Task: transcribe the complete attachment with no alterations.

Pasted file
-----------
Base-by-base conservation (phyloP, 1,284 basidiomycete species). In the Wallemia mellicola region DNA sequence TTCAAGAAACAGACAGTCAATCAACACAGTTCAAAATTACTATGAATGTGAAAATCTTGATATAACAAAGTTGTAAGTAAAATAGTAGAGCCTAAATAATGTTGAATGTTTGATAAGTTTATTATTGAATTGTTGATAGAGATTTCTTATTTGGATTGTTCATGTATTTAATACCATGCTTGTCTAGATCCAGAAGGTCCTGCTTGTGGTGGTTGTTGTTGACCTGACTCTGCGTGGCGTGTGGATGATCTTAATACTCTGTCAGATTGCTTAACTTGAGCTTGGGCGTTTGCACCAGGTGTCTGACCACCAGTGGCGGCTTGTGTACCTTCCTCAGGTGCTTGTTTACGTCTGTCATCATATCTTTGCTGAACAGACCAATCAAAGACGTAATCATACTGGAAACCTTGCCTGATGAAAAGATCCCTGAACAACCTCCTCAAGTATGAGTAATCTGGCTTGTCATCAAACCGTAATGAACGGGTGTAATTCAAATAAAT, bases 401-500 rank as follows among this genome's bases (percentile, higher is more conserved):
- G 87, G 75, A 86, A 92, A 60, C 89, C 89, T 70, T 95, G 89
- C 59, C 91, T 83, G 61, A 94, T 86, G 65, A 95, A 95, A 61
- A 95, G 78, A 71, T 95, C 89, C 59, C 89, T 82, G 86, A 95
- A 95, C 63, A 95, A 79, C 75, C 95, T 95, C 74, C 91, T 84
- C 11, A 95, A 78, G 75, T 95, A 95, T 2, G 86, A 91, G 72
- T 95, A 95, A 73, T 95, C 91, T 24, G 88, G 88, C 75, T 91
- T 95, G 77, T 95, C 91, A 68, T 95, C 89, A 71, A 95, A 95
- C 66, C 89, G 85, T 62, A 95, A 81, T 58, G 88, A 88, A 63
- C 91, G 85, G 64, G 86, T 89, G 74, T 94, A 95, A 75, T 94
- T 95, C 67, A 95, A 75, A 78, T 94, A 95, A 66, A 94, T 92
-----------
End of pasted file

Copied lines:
Base-by-base conservation (phyloP, 1,284 basidiomycete species). In the Wallemia mellicola region DNA sequence TTCAAGAAACAGACAGTCAATCAACACAGTTCAAAATTACTATGAATGTGAAAATCTTGATATAACAAAGTTGTAAGTAAAATAGTAGAGCCTAAATAATGTTGAATGTTTGATAAGTTTATTATTGAATTGTTGATAGAGATTTCTTATTTGGATTGTTCATGTATTTAATACCATGCTTGTCTAGATCCAGAAGGTCCTGCTTGTGGTGGTTGTTGTTGACCTGACTCTGCGTGGCGTGTGGATGATCTTAATACTCTGTCAGATTGCTTAACTTGAGCTTGGGCGTTTGCACCAGGTGTCTGACCACCAGTGGCGGCTTGTGTACCTTCCTCAGGTGCTTGTTTACGTCTGTCATCATATCTTTGCTGAACAGACCAATCAAAGACGTAATCATACTGGAAACCTTGCCTGATGAAAAGATCCCTGAACAACCTCCTCAAGTATGAGTAATCTGGCTTGTCATCAAACCGTAATGAACGGGTGTAATTCAAATAAAT, bases 401-500 rank as follows among this genome's bases (percentile, higher is more conserved):
- G 87, G 75, A 86, A 92, A 60, C 89, C 89, T 70, T 95, G 89
- C 59, C 91, T 83, G 61, A 94, T 86, G 65, A 95, A 95, A 61
- A 95, G 78, A 71, T 95, C 89, C 59, C 89, T 82, G 86, A 95
- A 95, C 63, A 95, A 79, C 75, C 95, T 95, C 74, C 91, T 84
- C 11, A 95, A 78, G 75, T 95, A 95, T 2, G 86, A 91, G 72
- T 95, A 95, A 73, T 95, C 91, T 24, G 88, G 88, C 75, T 91
- T 95, G 77, T 95, C 91, A 68, T 95, C 89, A 71, A 95, A 95
- C 66, C 89, G 85, T 62, A 95, A 81, T 58, G 88, A 88, A 63
- C 91, G 85, G 64, G 86, T 89, G 74, T 94, A 95, A 75, T 94
- T 95, C 67, A 95, A 75, A 78, T 94, A 95, A 66, A 94, T 92